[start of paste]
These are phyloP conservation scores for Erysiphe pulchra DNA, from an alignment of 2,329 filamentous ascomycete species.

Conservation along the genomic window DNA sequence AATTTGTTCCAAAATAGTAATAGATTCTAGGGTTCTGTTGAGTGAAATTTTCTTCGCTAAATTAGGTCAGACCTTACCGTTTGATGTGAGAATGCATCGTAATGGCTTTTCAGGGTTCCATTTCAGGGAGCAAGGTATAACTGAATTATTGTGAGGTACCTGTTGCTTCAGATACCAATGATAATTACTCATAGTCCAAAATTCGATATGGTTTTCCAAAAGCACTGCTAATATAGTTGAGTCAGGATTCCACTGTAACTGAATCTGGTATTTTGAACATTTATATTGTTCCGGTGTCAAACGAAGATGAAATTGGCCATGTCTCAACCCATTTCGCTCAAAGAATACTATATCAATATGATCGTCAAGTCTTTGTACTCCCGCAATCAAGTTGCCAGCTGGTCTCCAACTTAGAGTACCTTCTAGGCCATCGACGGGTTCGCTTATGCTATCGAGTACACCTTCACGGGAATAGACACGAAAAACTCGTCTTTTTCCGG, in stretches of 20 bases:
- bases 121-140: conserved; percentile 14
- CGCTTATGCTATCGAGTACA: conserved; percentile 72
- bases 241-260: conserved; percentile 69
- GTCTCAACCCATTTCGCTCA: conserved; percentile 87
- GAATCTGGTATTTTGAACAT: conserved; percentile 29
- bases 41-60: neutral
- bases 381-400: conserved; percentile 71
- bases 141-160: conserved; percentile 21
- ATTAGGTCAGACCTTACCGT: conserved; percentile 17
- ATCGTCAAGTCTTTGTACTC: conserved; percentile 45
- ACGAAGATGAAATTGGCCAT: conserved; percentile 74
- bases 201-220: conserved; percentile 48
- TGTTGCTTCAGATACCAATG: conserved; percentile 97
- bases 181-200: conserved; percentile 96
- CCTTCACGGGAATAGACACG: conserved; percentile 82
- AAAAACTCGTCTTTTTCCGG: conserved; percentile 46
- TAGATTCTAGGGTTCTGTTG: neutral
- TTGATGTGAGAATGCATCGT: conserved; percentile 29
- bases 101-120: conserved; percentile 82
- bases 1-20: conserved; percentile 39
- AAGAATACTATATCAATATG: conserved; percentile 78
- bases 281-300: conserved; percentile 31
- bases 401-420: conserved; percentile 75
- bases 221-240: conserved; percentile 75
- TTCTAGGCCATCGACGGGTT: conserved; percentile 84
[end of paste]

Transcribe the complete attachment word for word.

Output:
These are phyloP conservation scores for Erysiphe pulchra DNA, from an alignment of 2,329 filamentous ascomycete species.

Conservation along the genomic window DNA sequence AATTTGTTCCAAAATAGTAATAGATTCTAGGGTTCTGTTGAGTGAAATTTTCTTCGCTAAATTAGGTCAGACCTTACCGTTTGATGTGAGAATGCATCGTAATGGCTTTTCAGGGTTCCATTTCAGGGAGCAAGGTATAACTGAATTATTGTGAGGTACCTGTTGCTTCAGATACCAATGATAATTACTCATAGTCCAAAATTCGATATGGTTTTCCAAAAGCACTGCTAATATAGTTGAGTCAGGATTCCACTGTAACTGAATCTGGTATTTTGAACATTTATATTGTTCCGGTGTCAAACGAAGATGAAATTGGCCATGTCTCAACCCATTTCGCTCAAAGAATACTATATCAATATGATCGTCAAGTCTTTGTACTCCCGCAATCAAGTTGCCAGCTGGTCTCCAACTTAGAGTACCTTCTAGGCCATCGACGGGTTCGCTTATGCTATCGAGTACACCTTCACGGGAATAGACACGAAAAACTCGTCTTTTTCCGG, in stretches of 20 bases:
- bases 121-140: conserved; percentile 14
- CGCTTATGCTATCGAGTACA: conserved; percentile 72
- bases 241-260: conserved; percentile 69
- GTCTCAACCCATTTCGCTCA: conserved; percentile 87
- GAATCTGGTATTTTGAACAT: conserved; percentile 29
- bases 41-60: neutral
- bases 381-400: conserved; percentile 71
- bases 141-160: conserved; percentile 21
- ATTAGGTCAGACCTTACCGT: conserved; percentile 17
- ATCGTCAAGTCTTTGTACTC: conserved; percentile 45
- ACGAAGATGAAATTGGCCAT: conserved; percentile 74
- bases 201-220: conserved; percentile 48
- TGTTGCTTCAGATACCAATG: conserved; percentile 97
- bases 181-200: conserved; percentile 96
- CCTTCACGGGAATAGACACG: conserved; percentile 82
- AAAAACTCGTCTTTTTCCGG: conserved; percentile 46
- TAGATTCTAGGGTTCTGTTG: neutral
- TTGATGTGAGAATGCATCGT: conserved; percentile 29
- bases 101-120: conserved; percentile 82
- bases 1-20: conserved; percentile 39
- AAGAATACTATATCAATATG: conserved; percentile 78
- bases 281-300: conserved; percentile 31
- bases 401-420: conserved; percentile 75
- bases 221-240: conserved; percentile 75
- TTCTAGGCCATCGACGGGTT: conserved; percentile 84